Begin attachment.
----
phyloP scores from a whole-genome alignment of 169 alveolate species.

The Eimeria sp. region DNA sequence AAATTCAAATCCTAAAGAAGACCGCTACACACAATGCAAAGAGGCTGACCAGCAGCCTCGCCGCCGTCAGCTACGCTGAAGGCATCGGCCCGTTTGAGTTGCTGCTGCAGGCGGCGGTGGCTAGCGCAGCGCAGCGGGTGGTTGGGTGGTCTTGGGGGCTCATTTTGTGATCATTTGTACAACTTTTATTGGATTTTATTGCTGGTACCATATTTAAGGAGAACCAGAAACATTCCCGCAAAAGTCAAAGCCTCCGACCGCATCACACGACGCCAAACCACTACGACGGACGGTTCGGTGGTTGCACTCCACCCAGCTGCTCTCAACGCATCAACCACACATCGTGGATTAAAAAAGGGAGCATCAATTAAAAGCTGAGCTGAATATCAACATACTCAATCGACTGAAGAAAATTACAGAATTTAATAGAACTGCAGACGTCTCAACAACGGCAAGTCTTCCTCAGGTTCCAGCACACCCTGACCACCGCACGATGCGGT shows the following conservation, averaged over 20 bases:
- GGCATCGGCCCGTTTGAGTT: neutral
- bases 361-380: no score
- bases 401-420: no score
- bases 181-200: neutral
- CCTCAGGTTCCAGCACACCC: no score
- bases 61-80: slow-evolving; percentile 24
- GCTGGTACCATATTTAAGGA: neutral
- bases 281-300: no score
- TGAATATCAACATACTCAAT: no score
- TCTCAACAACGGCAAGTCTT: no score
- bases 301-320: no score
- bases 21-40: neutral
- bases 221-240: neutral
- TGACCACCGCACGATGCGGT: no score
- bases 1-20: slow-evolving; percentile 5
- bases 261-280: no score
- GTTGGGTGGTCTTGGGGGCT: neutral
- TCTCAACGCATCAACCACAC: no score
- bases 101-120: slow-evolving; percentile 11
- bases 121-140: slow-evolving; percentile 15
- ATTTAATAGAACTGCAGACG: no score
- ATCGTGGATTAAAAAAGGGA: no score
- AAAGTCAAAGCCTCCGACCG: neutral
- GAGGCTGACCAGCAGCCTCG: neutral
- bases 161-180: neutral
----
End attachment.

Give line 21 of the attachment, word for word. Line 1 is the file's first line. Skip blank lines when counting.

- bases 101-120: slow-evolving; percentile 11